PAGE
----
Ari Ginsberg, PT, DPT, MSIOP
One of my favorite topics in psychology is social psychology. It is founded on the concept that humans are not as rational as we believe ourselves to be. The roots of our irrationality are heuristics and biases, which refer to mental shortcuts and common mistakes that emerge in our minds. One of the common biases is the similar to me bias. It describes the concept that we have a greater affinity and trust to those who are more similar to ourselves. It probably emerged from evolution in that we needed and continue to need to trust others to survive, and those we trust the most tend to be our family members, who look like us. It could also be driven by our narcissism which compels us to love those who resemble us. I can’t recall the source, but I remember hearing about a study on the topic of why couples tend to look like each other as they age. It turns out, that most couples always looked like each other, it is just more noticeable as we age. This is clearly tied to the similar to me bias.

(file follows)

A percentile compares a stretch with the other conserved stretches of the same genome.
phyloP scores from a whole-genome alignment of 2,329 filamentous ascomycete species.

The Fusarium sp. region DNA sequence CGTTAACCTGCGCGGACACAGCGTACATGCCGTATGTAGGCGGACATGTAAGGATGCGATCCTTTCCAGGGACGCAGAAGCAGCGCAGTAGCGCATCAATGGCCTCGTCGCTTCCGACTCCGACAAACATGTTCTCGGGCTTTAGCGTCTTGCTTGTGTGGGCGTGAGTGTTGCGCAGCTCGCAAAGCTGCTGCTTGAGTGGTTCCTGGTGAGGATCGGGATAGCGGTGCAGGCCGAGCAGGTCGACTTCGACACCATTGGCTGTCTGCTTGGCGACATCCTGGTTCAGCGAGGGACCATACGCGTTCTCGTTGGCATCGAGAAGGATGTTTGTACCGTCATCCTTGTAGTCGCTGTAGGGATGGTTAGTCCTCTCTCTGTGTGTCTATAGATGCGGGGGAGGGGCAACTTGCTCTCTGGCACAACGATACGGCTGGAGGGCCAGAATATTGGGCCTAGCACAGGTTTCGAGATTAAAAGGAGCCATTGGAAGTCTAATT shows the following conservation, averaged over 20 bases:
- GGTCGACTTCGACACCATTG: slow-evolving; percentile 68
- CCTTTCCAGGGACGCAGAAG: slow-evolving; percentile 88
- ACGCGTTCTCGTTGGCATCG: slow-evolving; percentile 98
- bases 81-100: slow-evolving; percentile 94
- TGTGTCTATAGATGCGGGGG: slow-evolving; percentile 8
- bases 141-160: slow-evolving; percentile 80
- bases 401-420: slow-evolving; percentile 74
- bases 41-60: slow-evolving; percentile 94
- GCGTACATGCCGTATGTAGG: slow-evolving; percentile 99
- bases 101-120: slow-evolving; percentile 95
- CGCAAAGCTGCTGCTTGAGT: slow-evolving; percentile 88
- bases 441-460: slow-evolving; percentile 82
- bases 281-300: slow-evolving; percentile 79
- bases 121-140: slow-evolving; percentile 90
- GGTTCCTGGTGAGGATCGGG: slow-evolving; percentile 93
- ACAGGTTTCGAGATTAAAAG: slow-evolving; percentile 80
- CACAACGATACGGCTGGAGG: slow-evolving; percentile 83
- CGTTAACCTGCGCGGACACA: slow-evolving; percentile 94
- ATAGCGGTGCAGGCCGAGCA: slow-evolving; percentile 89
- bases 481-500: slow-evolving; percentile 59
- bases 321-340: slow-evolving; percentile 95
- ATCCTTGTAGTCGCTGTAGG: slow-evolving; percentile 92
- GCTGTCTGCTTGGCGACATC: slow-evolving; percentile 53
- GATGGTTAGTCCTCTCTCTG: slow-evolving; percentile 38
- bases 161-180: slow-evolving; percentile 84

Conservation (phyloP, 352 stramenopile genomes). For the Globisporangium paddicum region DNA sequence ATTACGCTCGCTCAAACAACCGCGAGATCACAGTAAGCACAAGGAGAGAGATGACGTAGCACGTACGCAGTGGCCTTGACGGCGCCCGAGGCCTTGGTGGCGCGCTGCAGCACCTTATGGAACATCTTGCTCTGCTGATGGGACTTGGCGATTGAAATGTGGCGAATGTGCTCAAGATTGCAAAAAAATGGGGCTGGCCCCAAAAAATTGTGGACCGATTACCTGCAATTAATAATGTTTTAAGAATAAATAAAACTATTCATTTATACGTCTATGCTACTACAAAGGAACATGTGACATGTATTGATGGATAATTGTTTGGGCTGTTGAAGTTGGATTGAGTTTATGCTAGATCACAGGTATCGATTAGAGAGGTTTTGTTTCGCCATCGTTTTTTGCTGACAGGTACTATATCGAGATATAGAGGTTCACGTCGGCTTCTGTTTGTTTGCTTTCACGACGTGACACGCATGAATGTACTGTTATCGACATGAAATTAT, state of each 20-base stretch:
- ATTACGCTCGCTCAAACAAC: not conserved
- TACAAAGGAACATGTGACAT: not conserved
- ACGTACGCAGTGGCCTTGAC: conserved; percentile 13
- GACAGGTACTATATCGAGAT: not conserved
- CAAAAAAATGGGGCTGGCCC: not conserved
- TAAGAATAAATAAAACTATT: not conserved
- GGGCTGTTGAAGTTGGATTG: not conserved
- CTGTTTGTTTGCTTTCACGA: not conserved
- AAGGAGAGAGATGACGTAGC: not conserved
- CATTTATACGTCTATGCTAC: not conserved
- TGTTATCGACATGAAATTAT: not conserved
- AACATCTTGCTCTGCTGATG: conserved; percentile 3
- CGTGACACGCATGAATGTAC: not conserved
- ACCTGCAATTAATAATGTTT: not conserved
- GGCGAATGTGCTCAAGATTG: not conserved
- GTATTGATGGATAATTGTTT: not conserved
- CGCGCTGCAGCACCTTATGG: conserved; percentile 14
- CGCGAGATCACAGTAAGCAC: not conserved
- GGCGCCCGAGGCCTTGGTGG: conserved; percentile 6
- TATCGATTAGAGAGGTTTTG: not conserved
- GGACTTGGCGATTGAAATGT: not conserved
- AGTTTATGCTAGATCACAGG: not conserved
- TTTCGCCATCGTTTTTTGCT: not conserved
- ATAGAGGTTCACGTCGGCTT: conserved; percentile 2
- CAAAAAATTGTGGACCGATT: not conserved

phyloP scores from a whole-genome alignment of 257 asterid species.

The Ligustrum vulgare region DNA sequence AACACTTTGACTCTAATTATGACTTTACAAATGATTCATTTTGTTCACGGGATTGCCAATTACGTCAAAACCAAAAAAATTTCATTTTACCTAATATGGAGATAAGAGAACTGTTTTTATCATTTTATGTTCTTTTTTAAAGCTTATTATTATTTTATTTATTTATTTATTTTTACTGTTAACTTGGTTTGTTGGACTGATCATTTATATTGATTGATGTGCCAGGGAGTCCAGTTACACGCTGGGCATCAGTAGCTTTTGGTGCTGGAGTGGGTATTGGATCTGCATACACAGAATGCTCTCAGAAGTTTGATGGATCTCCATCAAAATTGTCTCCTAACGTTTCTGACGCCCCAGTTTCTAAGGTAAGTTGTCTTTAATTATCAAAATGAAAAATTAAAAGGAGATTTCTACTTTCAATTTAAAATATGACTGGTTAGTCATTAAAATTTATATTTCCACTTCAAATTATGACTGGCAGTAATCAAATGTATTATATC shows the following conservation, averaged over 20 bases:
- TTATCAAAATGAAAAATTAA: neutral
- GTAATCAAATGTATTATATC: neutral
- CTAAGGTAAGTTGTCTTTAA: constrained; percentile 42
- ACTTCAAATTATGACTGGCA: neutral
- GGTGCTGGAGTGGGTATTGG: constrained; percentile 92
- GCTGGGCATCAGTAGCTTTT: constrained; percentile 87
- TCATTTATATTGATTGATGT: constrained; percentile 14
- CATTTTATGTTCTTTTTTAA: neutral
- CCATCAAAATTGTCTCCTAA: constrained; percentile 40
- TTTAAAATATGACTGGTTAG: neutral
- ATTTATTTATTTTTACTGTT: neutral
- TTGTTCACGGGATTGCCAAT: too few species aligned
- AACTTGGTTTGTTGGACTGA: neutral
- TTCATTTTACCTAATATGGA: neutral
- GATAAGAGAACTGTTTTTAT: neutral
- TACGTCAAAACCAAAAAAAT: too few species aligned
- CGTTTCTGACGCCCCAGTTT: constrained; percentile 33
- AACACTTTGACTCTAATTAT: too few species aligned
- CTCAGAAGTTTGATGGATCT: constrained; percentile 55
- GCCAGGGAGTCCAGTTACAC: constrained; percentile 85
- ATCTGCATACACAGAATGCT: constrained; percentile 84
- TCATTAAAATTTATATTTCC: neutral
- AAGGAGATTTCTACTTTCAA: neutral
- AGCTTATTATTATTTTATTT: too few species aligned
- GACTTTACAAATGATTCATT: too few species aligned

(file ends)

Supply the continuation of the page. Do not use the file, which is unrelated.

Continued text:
I think training and education should account for the similar to me bias. If a healthcare company hires an individual to speak to their employees about burnout, does it make a difference if the speaker is a healthcare professional themself who has experienced burnout? Of course it does, the audience members are far more likely to identify and thus internalize the lessons from a healthcare professional than someone else. If we were purely rational, then we should absorb the information regardless of the speaker’s profession or style of speaking. We are not, and that’s ok. If you are interested in learning about strategies and techniques to combat PT/OT burnout, check out vimeo.com/ondemand/preventburnout. It comes from a PT who has experience burnout himself, me.